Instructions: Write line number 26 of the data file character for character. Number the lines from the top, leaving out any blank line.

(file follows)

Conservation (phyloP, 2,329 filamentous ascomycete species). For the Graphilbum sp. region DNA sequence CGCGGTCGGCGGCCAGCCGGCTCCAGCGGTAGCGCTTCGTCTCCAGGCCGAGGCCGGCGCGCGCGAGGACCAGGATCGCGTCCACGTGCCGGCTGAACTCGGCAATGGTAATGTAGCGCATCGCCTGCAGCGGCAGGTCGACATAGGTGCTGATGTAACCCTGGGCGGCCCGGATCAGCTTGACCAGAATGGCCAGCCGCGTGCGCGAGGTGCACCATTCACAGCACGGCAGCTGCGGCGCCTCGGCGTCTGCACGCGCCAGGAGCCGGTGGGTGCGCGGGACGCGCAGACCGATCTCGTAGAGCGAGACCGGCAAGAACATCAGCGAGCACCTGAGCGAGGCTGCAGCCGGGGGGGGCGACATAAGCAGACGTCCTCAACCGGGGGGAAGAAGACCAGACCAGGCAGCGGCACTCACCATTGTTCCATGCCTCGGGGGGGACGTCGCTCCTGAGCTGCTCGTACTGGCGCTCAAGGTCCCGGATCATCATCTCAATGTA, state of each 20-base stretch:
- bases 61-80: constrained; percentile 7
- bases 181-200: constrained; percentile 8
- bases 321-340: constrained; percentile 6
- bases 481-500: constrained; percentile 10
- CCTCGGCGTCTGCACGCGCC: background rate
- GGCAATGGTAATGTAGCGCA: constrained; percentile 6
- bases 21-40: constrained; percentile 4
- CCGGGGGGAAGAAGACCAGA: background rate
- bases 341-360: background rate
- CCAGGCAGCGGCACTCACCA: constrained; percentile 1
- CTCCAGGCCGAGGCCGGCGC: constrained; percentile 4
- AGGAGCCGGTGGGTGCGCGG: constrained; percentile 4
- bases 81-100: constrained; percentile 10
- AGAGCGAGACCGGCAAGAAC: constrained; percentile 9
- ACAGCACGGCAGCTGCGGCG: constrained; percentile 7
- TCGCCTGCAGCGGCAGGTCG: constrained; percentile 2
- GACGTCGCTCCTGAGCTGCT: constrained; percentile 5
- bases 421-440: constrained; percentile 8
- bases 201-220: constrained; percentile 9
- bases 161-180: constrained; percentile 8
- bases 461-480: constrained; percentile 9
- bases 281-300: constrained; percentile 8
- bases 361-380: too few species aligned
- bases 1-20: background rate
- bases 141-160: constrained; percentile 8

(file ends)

- bases 141-160: constrained; percentile 8